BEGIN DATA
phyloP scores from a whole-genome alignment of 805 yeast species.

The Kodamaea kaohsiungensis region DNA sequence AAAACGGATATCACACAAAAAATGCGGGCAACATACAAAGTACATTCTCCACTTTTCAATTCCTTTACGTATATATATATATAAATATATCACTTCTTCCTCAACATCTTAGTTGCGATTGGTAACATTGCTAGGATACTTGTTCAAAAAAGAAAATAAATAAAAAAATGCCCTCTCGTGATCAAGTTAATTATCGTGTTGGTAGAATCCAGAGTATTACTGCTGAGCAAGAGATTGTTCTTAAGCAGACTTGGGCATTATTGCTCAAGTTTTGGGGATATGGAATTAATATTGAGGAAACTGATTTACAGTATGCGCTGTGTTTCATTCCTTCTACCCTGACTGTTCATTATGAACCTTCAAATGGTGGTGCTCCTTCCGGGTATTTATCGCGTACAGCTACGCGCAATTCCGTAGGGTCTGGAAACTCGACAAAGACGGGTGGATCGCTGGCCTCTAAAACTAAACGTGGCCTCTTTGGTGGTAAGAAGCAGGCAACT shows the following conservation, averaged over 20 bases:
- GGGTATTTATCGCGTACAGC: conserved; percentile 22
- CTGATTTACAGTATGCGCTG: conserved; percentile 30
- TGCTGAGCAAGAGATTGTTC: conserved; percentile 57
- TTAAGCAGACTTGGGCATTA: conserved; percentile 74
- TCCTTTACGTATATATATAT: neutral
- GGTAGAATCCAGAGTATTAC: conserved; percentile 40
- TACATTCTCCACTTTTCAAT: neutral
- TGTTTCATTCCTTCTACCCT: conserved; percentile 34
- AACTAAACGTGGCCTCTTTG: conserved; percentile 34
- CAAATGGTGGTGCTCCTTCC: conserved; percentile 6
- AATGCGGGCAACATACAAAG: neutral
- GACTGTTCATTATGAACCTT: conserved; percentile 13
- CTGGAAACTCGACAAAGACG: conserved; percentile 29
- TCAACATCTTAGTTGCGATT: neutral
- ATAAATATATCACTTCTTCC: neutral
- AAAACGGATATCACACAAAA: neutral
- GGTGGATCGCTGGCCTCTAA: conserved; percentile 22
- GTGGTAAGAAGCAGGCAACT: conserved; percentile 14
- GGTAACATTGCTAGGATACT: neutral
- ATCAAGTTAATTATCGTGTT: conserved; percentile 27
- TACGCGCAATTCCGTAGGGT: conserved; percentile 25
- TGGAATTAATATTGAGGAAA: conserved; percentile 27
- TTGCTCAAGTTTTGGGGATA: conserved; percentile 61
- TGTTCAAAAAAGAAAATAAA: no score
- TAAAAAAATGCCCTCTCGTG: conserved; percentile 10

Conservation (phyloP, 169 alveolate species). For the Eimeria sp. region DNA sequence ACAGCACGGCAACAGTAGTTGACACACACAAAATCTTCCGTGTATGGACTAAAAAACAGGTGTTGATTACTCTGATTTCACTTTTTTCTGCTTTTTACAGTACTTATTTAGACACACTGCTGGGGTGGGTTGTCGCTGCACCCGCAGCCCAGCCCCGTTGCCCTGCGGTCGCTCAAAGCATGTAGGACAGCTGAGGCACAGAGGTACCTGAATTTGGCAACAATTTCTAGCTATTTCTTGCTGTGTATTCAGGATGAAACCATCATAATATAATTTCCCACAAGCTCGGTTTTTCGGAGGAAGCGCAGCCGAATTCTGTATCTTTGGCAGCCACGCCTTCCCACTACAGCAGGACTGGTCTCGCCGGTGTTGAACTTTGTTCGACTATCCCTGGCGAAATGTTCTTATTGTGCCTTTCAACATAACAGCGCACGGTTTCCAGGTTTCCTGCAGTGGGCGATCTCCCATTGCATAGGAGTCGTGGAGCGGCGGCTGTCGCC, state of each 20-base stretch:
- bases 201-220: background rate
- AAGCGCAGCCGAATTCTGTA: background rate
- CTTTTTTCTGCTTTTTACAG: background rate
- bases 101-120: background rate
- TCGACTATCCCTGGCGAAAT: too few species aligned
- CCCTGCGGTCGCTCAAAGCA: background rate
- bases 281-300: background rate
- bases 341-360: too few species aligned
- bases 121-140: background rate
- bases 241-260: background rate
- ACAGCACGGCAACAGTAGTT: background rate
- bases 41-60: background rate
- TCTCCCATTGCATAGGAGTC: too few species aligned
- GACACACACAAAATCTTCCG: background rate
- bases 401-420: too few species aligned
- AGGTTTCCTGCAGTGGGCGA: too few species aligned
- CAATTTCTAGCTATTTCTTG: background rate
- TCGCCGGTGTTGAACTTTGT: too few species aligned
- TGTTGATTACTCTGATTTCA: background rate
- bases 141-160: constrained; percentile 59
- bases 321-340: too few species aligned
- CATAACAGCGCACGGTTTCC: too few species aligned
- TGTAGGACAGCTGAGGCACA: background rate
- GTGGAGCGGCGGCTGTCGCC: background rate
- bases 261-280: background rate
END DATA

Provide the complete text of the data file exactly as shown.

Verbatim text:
phyloP scores from a whole-genome alignment of 805 yeast species.

The Kodamaea kaohsiungensis region DNA sequence AAAACGGATATCACACAAAAAATGCGGGCAACATACAAAGTACATTCTCCACTTTTCAATTCCTTTACGTATATATATATATAAATATATCACTTCTTCCTCAACATCTTAGTTGCGATTGGTAACATTGCTAGGATACTTGTTCAAAAAAGAAAATAAATAAAAAAATGCCCTCTCGTGATCAAGTTAATTATCGTGTTGGTAGAATCCAGAGTATTACTGCTGAGCAAGAGATTGTTCTTAAGCAGACTTGGGCATTATTGCTCAAGTTTTGGGGATATGGAATTAATATTGAGGAAACTGATTTACAGTATGCGCTGTGTTTCATTCCTTCTACCCTGACTGTTCATTATGAACCTTCAAATGGTGGTGCTCCTTCCGGGTATTTATCGCGTACAGCTACGCGCAATTCCGTAGGGTCTGGAAACTCGACAAAGACGGGTGGATCGCTGGCCTCTAAAACTAAACGTGGCCTCTTTGGTGGTAAGAAGCAGGCAACT shows the following conservation, averaged over 20 bases:
- GGGTATTTATCGCGTACAGC: conserved; percentile 22
- CTGATTTACAGTATGCGCTG: conserved; percentile 30
- TGCTGAGCAAGAGATTGTTC: conserved; percentile 57
- TTAAGCAGACTTGGGCATTA: conserved; percentile 74
- TCCTTTACGTATATATATAT: neutral
- GGTAGAATCCAGAGTATTAC: conserved; percentile 40
- TACATTCTCCACTTTTCAAT: neutral
- TGTTTCATTCCTTCTACCCT: conserved; percentile 34
- AACTAAACGTGGCCTCTTTG: conserved; percentile 34
- CAAATGGTGGTGCTCCTTCC: conserved; percentile 6
- AATGCGGGCAACATACAAAG: neutral
- GACTGTTCATTATGAACCTT: conserved; percentile 13
- CTGGAAACTCGACAAAGACG: conserved; percentile 29
- TCAACATCTTAGTTGCGATT: neutral
- ATAAATATATCACTTCTTCC: neutral
- AAAACGGATATCACACAAAA: neutral
- GGTGGATCGCTGGCCTCTAA: conserved; percentile 22
- GTGGTAAGAAGCAGGCAACT: conserved; percentile 14
- GGTAACATTGCTAGGATACT: neutral
- ATCAAGTTAATTATCGTGTT: conserved; percentile 27
- TACGCGCAATTCCGTAGGGT: conserved; percentile 25
- TGGAATTAATATTGAGGAAA: conserved; percentile 27
- TTGCTCAAGTTTTGGGGATA: conserved; percentile 61
- TGTTCAAAAAAGAAAATAAA: no score
- TAAAAAAATGCCCTCTCGTG: conserved; percentile 10

Conservation (phyloP, 169 alveolate species). For the Eimeria sp. region DNA sequence ACAGCACGGCAACAGTAGTTGACACACACAAAATCTTCCGTGTATGGACTAAAAAACAGGTGTTGATTACTCTGATTTCACTTTTTTCTGCTTTTTACAGTACTTATTTAGACACACTGCTGGGGTGGGTTGTCGCTGCACCCGCAGCCCAGCCCCGTTGCCCTGCGGTCGCTCAAAGCATGTAGGACAGCTGAGGCACAGAGGTACCTGAATTTGGCAACAATTTCTAGCTATTTCTTGCTGTGTATTCAGGATGAAACCATCATAATATAATTTCCCACAAGCTCGGTTTTTCGGAGGAAGCGCAGCCGAATTCTGTATCTTTGGCAGCCACGCCTTCCCACTACAGCAGGACTGGTCTCGCCGGTGTTGAACTTTGTTCGACTATCCCTGGCGAAATGTTCTTATTGTGCCTTTCAACATAACAGCGCACGGTTTCCAGGTTTCCTGCAGTGGGCGATCTCCCATTGCATAGGAGTCGTGGAGCGGCGGCTGTCGCC, state of each 20-base stretch:
- bases 201-220: background rate
- AAGCGCAGCCGAATTCTGTA: background rate
- CTTTTTTCTGCTTTTTACAG: background rate
- bases 101-120: background rate
- TCGACTATCCCTGGCGAAAT: too few species aligned
- CCCTGCGGTCGCTCAAAGCA: background rate
- bases 281-300: background rate
- bases 341-360: too few species aligned
- bases 121-140: background rate
- bases 241-260: background rate
- ACAGCACGGCAACAGTAGTT: background rate
- bases 41-60: background rate
- TCTCCCATTGCATAGGAGTC: too few species aligned
- GACACACACAAAATCTTCCG: background rate
- bases 401-420: too few species aligned
- AGGTTTCCTGCAGTGGGCGA: too few species aligned
- CAATTTCTAGCTATTTCTTG: background rate
- TCGCCGGTGTTGAACTTTGT: too few species aligned
- TGTTGATTACTCTGATTTCA: background rate
- bases 141-160: constrained; percentile 59
- bases 321-340: too few species aligned
- CATAACAGCGCACGGTTTCC: too few species aligned
- TGTAGGACAGCTGAGGCACA: background rate
- GTGGAGCGGCGGCTGTCGCC: background rate
- bases 261-280: background rate